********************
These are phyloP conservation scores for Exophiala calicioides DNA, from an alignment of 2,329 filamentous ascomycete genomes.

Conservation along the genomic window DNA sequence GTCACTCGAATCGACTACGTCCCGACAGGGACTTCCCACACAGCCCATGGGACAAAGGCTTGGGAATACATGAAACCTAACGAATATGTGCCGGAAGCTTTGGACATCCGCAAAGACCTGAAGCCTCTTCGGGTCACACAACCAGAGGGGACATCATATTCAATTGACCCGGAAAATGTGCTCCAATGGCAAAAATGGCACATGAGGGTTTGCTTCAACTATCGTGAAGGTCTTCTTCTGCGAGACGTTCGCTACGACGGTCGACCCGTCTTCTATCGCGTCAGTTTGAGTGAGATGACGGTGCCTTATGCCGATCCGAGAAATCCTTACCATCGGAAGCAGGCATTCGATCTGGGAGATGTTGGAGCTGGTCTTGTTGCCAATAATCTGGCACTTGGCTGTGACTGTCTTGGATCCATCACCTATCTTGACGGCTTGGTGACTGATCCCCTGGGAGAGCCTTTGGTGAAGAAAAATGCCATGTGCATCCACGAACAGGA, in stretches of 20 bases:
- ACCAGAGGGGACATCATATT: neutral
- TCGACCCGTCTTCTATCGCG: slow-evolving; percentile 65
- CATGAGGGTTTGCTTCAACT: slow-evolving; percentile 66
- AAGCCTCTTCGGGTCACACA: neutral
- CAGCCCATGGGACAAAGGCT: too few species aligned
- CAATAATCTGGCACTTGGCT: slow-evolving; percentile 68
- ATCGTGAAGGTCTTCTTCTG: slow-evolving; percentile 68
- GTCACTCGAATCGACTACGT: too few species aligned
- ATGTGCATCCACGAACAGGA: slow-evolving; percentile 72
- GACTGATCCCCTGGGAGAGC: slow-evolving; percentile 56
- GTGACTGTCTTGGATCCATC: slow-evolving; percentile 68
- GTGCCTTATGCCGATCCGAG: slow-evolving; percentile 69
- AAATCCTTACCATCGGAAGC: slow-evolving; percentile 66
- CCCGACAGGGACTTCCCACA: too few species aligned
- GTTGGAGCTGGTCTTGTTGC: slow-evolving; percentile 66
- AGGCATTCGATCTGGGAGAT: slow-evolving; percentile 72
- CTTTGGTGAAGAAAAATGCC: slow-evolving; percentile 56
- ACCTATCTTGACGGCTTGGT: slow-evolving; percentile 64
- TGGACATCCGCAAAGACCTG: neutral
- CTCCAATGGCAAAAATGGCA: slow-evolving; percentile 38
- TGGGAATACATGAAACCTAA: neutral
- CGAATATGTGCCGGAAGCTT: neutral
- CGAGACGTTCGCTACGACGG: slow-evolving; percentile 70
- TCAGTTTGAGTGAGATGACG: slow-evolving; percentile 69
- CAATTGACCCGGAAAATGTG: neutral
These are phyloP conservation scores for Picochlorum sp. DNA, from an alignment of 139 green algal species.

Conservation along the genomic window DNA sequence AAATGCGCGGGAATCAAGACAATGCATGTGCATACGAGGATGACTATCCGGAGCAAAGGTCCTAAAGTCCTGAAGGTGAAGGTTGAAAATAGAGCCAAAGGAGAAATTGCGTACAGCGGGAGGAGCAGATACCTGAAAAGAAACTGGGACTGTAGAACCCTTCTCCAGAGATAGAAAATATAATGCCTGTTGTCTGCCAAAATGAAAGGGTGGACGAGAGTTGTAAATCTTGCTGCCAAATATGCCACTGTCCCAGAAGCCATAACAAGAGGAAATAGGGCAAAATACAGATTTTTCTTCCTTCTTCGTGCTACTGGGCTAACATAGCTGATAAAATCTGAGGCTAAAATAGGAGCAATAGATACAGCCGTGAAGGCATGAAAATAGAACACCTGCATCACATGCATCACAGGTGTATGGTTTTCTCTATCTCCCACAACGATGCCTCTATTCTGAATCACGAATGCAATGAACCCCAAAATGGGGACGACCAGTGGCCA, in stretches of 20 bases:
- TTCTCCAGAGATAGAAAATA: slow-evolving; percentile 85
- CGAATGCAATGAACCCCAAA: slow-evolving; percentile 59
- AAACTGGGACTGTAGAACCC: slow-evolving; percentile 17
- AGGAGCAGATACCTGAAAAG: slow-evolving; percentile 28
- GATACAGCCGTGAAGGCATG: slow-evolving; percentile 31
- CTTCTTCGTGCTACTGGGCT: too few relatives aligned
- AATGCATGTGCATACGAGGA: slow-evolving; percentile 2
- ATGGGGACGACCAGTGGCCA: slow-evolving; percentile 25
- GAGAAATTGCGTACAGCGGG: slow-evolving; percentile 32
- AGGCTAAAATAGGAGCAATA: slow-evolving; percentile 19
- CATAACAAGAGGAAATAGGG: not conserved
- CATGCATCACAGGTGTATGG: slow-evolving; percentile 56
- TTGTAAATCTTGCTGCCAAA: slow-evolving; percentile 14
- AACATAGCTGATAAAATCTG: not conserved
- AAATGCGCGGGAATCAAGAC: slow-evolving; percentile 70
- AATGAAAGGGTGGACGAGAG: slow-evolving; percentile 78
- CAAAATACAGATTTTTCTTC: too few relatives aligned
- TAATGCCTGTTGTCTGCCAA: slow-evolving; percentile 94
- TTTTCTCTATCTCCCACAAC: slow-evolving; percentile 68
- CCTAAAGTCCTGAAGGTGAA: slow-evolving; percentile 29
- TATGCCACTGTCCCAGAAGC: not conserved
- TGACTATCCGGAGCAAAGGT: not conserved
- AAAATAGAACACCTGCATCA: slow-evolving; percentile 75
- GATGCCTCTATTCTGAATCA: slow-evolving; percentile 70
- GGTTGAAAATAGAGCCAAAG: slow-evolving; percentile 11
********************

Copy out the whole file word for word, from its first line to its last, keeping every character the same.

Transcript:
These are phyloP conservation scores for Exophiala calicioides DNA, from an alignment of 2,329 filamentous ascomycete genomes.

Conservation along the genomic window DNA sequence GTCACTCGAATCGACTACGTCCCGACAGGGACTTCCCACACAGCCCATGGGACAAAGGCTTGGGAATACATGAAACCTAACGAATATGTGCCGGAAGCTTTGGACATCCGCAAAGACCTGAAGCCTCTTCGGGTCACACAACCAGAGGGGACATCATATTCAATTGACCCGGAAAATGTGCTCCAATGGCAAAAATGGCACATGAGGGTTTGCTTCAACTATCGTGAAGGTCTTCTTCTGCGAGACGTTCGCTACGACGGTCGACCCGTCTTCTATCGCGTCAGTTTGAGTGAGATGACGGTGCCTTATGCCGATCCGAGAAATCCTTACCATCGGAAGCAGGCATTCGATCTGGGAGATGTTGGAGCTGGTCTTGTTGCCAATAATCTGGCACTTGGCTGTGACTGTCTTGGATCCATCACCTATCTTGACGGCTTGGTGACTGATCCCCTGGGAGAGCCTTTGGTGAAGAAAAATGCCATGTGCATCCACGAACAGGA, in stretches of 20 bases:
- ACCAGAGGGGACATCATATT: neutral
- TCGACCCGTCTTCTATCGCG: slow-evolving; percentile 65
- CATGAGGGTTTGCTTCAACT: slow-evolving; percentile 66
- AAGCCTCTTCGGGTCACACA: neutral
- CAGCCCATGGGACAAAGGCT: too few species aligned
- CAATAATCTGGCACTTGGCT: slow-evolving; percentile 68
- ATCGTGAAGGTCTTCTTCTG: slow-evolving; percentile 68
- GTCACTCGAATCGACTACGT: too few species aligned
- ATGTGCATCCACGAACAGGA: slow-evolving; percentile 72
- GACTGATCCCCTGGGAGAGC: slow-evolving; percentile 56
- GTGACTGTCTTGGATCCATC: slow-evolving; percentile 68
- GTGCCTTATGCCGATCCGAG: slow-evolving; percentile 69
- AAATCCTTACCATCGGAAGC: slow-evolving; percentile 66
- CCCGACAGGGACTTCCCACA: too few species aligned
- GTTGGAGCTGGTCTTGTTGC: slow-evolving; percentile 66
- AGGCATTCGATCTGGGAGAT: slow-evolving; percentile 72
- CTTTGGTGAAGAAAAATGCC: slow-evolving; percentile 56
- ACCTATCTTGACGGCTTGGT: slow-evolving; percentile 64
- TGGACATCCGCAAAGACCTG: neutral
- CTCCAATGGCAAAAATGGCA: slow-evolving; percentile 38
- TGGGAATACATGAAACCTAA: neutral
- CGAATATGTGCCGGAAGCTT: neutral
- CGAGACGTTCGCTACGACGG: slow-evolving; percentile 70
- TCAGTTTGAGTGAGATGACG: slow-evolving; percentile 69
- CAATTGACCCGGAAAATGTG: neutral
These are phyloP conservation scores for Picochlorum sp. DNA, from an alignment of 139 green algal species.

Conservation along the genomic window DNA sequence AAATGCGCGGGAATCAAGACAATGCATGTGCATACGAGGATGACTATCCGGAGCAAAGGTCCTAAAGTCCTGAAGGTGAAGGTTGAAAATAGAGCCAAAGGAGAAATTGCGTACAGCGGGAGGAGCAGATACCTGAAAAGAAACTGGGACTGTAGAACCCTTCTCCAGAGATAGAAAATATAATGCCTGTTGTCTGCCAAAATGAAAGGGTGGACGAGAGTTGTAAATCTTGCTGCCAAATATGCCACTGTCCCAGAAGCCATAACAAGAGGAAATAGGGCAAAATACAGATTTTTCTTCCTTCTTCGTGCTACTGGGCTAACATAGCTGATAAAATCTGAGGCTAAAATAGGAGCAATAGATACAGCCGTGAAGGCATGAAAATAGAACACCTGCATCACATGCATCACAGGTGTATGGTTTTCTCTATCTCCCACAACGATGCCTCTATTCTGAATCACGAATGCAATGAACCCCAAAATGGGGACGACCAGTGGCCA, in stretches of 20 bases:
- TTCTCCAGAGATAGAAAATA: slow-evolving; percentile 85
- CGAATGCAATGAACCCCAAA: slow-evolving; percentile 59
- AAACTGGGACTGTAGAACCC: slow-evolving; percentile 17
- AGGAGCAGATACCTGAAAAG: slow-evolving; percentile 28
- GATACAGCCGTGAAGGCATG: slow-evolving; percentile 31
- CTTCTTCGTGCTACTGGGCT: too few relatives aligned
- AATGCATGTGCATACGAGGA: slow-evolving; percentile 2
- ATGGGGACGACCAGTGGCCA: slow-evolving; percentile 25
- GAGAAATTGCGTACAGCGGG: slow-evolving; percentile 32
- AGGCTAAAATAGGAGCAATA: slow-evolving; percentile 19
- CATAACAAGAGGAAATAGGG: not conserved
- CATGCATCACAGGTGTATGG: slow-evolving; percentile 56
- TTGTAAATCTTGCTGCCAAA: slow-evolving; percentile 14
- AACATAGCTGATAAAATCTG: not conserved
- AAATGCGCGGGAATCAAGAC: slow-evolving; percentile 70
- AATGAAAGGGTGGACGAGAG: slow-evolving; percentile 78
- CAAAATACAGATTTTTCTTC: too few relatives aligned
- TAATGCCTGTTGTCTGCCAA: slow-evolving; percentile 94
- TTTTCTCTATCTCCCACAAC: slow-evolving; percentile 68
- CCTAAAGTCCTGAAGGTGAA: slow-evolving; percentile 29
- TATGCCACTGTCCCAGAAGC: not conserved
- TGACTATCCGGAGCAAAGGT: not conserved
- AAAATAGAACACCTGCATCA: slow-evolving; percentile 75
- GATGCCTCTATTCTGAATCA: slow-evolving; percentile 70
- GGTTGAAAATAGAGCCAAAG: slow-evolving; percentile 11